Fannie Flagg’s book, ‘Standing in the Rainbow’, was published in 2002. One of the central characters is a politician who appealed to a similar electorate as President Trump did – people who felt powerless and voiceless.
One of her characters spoke for marginalized older white men when he said:
What bothered him and other men his age and older was that the things that they had been willing to die for were no longer appreciated. Everything he had believed in was now the butt of jokes made by a bunch of smarty-assed late night-TV so-called comedians making a salary you could support a small country with. All he heard was people saying how bad we were, how corrupt we had been, and how terrible white men were… He had never knowingly been mean or unfair to another human being in his life. Now it seems he was the oppressor, responsible for every bad thing that have ever happened in the history of the world.
– Fannie Flagg, Standing in the Rainbow –
While the postmodernist has valid points that sexism and racism are the causes of many disparities, does it mean that the way to balance those disparities is by assigning a blanket blame on a large part of the population for the deeds of a few?
We should not be teaching our students the following lesson: “He called you a racist name. That victimizes you.” That lesson says, first, that you should judge your skin color to be significant to your identity and, secondly, that other people’s opinions about your skin color should be significant to you. Only if you accept both of those premises are you going to feel victimized by someone’s saying something about your skin color.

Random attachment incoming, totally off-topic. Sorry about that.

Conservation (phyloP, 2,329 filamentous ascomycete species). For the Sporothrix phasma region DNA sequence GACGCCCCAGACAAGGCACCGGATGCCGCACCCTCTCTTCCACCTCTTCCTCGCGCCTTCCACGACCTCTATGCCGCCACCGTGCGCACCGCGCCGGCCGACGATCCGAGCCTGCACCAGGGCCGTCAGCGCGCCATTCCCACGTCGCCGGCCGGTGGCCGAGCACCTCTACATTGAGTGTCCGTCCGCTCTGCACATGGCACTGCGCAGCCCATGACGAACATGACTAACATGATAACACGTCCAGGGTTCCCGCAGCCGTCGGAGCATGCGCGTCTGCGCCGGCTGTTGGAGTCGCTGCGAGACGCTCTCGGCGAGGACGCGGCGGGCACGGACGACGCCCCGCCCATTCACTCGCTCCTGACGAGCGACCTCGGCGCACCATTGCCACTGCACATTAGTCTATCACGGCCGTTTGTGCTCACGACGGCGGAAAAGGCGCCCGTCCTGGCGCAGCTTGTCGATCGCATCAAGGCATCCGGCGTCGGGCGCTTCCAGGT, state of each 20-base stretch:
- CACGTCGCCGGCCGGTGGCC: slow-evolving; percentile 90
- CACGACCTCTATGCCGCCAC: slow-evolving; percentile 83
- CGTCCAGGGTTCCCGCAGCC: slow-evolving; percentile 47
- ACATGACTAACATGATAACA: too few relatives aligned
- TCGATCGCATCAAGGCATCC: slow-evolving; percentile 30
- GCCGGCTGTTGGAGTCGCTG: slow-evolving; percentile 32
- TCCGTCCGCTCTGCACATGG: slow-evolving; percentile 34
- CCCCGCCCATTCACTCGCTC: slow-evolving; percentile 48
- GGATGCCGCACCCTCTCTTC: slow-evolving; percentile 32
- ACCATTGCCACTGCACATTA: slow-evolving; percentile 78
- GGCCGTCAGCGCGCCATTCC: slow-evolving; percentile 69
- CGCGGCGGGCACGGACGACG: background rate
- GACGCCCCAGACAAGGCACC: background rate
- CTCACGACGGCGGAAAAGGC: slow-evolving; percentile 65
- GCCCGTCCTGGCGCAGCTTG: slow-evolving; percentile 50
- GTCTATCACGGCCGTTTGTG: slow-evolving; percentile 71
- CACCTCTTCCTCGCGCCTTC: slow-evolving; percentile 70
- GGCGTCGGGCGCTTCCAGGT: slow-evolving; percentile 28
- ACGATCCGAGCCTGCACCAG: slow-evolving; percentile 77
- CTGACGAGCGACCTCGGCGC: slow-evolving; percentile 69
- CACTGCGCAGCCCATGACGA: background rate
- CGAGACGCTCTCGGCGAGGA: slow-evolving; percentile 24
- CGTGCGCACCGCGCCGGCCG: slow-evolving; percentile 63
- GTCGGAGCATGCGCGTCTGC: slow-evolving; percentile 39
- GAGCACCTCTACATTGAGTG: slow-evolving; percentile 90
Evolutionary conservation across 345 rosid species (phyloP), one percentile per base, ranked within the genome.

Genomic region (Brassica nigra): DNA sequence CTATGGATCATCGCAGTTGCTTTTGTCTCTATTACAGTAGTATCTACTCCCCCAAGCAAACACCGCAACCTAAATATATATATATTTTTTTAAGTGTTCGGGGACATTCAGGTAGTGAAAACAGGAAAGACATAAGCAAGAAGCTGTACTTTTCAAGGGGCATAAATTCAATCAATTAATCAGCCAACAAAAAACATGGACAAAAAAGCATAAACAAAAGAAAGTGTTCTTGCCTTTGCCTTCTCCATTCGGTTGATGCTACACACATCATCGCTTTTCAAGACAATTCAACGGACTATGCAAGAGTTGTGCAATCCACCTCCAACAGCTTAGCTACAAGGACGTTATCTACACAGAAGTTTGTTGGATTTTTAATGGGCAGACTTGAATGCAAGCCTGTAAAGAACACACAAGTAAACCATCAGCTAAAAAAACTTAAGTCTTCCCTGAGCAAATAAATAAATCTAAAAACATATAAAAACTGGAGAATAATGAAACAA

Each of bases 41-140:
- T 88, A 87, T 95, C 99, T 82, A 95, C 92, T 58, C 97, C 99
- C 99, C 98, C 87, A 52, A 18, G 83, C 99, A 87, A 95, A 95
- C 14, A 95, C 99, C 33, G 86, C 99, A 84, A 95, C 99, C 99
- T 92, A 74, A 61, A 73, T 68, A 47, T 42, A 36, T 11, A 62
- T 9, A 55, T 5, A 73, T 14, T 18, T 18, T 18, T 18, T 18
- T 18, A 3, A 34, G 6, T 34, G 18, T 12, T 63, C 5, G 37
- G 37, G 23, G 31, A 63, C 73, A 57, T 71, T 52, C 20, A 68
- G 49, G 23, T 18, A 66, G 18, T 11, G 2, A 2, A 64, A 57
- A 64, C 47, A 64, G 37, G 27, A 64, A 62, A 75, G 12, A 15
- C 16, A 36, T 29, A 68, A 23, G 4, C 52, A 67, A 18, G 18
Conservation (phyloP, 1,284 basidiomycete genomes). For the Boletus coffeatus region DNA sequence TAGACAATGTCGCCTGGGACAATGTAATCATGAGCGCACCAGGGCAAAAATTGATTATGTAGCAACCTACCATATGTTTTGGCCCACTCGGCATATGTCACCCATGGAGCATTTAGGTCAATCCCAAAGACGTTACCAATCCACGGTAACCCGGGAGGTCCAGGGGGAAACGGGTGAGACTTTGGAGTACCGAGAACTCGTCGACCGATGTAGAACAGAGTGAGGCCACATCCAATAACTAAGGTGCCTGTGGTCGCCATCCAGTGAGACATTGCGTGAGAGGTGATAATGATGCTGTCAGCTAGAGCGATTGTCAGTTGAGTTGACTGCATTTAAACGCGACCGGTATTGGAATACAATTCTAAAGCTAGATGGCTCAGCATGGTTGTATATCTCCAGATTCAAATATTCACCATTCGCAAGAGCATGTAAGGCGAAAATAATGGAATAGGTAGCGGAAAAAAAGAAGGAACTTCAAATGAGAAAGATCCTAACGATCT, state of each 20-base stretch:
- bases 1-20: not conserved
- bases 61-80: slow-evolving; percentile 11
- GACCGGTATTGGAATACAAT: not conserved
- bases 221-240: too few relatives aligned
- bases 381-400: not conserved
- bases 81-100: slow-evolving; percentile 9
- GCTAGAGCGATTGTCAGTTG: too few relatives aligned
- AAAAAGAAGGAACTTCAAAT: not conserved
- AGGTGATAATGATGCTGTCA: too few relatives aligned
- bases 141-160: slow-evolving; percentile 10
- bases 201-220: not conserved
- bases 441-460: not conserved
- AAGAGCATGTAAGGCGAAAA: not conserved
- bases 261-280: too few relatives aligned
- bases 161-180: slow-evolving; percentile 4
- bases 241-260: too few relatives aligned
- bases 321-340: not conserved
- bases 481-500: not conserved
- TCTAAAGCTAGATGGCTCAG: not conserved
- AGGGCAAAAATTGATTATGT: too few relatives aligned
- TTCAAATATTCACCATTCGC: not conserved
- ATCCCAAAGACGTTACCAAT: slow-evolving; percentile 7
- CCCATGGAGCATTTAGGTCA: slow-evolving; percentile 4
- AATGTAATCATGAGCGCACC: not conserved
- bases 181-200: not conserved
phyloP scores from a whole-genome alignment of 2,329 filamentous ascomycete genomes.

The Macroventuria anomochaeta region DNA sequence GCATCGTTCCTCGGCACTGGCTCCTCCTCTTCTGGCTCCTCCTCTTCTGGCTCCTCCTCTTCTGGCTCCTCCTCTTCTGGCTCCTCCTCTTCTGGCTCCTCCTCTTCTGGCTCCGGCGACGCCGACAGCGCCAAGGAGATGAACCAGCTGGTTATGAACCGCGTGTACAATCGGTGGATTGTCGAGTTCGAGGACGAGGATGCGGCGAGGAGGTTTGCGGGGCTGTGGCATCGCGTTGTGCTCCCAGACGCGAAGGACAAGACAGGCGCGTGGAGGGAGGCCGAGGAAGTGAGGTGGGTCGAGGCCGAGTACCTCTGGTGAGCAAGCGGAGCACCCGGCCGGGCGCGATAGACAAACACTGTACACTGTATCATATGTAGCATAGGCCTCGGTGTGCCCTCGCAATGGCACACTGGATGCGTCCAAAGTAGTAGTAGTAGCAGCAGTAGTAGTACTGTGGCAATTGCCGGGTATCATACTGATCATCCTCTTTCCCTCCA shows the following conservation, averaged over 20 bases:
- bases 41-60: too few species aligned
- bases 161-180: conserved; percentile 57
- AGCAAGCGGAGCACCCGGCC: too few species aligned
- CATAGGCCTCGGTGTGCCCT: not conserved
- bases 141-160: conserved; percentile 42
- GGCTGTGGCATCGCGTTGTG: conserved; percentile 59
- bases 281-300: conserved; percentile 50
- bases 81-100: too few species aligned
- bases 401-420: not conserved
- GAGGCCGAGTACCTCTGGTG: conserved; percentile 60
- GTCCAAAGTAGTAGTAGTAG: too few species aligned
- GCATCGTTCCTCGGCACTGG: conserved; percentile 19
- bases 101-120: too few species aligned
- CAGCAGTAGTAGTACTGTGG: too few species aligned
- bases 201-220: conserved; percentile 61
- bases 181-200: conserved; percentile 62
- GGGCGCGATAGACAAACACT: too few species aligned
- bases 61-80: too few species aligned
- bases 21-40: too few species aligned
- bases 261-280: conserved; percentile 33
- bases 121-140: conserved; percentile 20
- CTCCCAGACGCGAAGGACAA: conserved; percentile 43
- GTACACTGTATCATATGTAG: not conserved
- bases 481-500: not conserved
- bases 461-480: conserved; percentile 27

– Stephen Hicks –
It is election year in Canada. I hope voters will exercise decision-making power in an informed manner. The only way they can do so is if there is lots of discussion and vigorous debate between individuals who accept that the individual is not the group they have been assigned to.
In this video, Ben Shapiro interviews Dave Rubin. They discuss identity politics, online censorship and the value of open and honest conversation between individuals who have differing opinions.